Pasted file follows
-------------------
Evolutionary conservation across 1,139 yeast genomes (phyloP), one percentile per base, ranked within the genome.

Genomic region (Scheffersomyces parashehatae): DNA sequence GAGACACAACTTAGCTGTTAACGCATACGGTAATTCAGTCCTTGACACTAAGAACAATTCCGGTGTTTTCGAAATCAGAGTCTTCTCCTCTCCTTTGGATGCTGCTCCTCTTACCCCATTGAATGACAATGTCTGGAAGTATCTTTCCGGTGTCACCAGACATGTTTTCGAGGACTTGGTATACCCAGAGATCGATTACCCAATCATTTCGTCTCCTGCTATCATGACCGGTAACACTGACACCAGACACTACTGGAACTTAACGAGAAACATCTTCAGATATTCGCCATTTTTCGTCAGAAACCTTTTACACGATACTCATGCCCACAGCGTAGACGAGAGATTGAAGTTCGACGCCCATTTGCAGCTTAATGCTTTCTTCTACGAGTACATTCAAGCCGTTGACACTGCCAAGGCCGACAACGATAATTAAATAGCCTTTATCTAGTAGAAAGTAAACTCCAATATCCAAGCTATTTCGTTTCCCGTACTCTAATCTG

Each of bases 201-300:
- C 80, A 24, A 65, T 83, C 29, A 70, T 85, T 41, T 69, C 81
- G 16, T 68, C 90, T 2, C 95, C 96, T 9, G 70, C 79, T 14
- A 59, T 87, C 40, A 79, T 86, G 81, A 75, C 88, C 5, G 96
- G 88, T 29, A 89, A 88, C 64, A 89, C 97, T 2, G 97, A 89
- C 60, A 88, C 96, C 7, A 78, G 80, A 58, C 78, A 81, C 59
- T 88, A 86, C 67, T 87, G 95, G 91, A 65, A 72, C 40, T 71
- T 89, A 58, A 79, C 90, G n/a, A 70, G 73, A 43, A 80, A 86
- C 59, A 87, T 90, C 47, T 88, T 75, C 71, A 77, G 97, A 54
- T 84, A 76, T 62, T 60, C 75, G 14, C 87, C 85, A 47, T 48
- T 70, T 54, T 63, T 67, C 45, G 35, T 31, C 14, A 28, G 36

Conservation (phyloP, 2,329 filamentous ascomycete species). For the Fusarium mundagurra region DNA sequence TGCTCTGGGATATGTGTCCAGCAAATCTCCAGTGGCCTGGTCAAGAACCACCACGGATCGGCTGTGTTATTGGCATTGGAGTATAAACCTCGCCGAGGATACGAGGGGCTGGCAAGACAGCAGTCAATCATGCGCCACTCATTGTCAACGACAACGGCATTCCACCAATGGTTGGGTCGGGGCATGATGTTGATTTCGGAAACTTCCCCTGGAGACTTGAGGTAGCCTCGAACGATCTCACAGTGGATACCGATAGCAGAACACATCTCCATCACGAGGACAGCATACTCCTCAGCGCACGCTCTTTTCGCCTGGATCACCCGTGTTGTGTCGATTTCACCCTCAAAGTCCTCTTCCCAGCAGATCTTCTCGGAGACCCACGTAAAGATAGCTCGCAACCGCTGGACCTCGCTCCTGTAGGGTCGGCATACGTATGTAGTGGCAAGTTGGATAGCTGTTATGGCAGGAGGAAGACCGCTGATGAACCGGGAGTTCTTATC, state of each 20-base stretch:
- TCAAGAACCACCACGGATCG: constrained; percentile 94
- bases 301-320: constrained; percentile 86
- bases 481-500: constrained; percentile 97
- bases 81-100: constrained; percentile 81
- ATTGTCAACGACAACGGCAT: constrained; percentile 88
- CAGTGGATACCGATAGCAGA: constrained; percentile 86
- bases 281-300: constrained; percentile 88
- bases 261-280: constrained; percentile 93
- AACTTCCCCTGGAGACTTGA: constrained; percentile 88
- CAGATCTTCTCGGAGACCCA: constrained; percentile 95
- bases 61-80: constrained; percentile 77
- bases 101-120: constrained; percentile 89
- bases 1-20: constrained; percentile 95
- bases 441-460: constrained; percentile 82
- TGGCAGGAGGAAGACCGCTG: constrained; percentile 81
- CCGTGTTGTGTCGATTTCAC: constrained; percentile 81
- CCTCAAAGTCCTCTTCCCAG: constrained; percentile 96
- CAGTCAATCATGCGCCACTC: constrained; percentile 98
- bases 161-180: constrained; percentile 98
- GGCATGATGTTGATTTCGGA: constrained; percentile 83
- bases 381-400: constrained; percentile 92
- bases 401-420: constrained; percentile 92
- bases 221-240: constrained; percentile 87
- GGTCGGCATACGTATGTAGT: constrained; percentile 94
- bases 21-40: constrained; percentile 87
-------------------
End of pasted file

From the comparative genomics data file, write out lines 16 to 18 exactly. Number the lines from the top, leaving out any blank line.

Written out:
- bases 301-320: constrained; percentile 86
- bases 481-500: constrained; percentile 97
- bases 81-100: constrained; percentile 81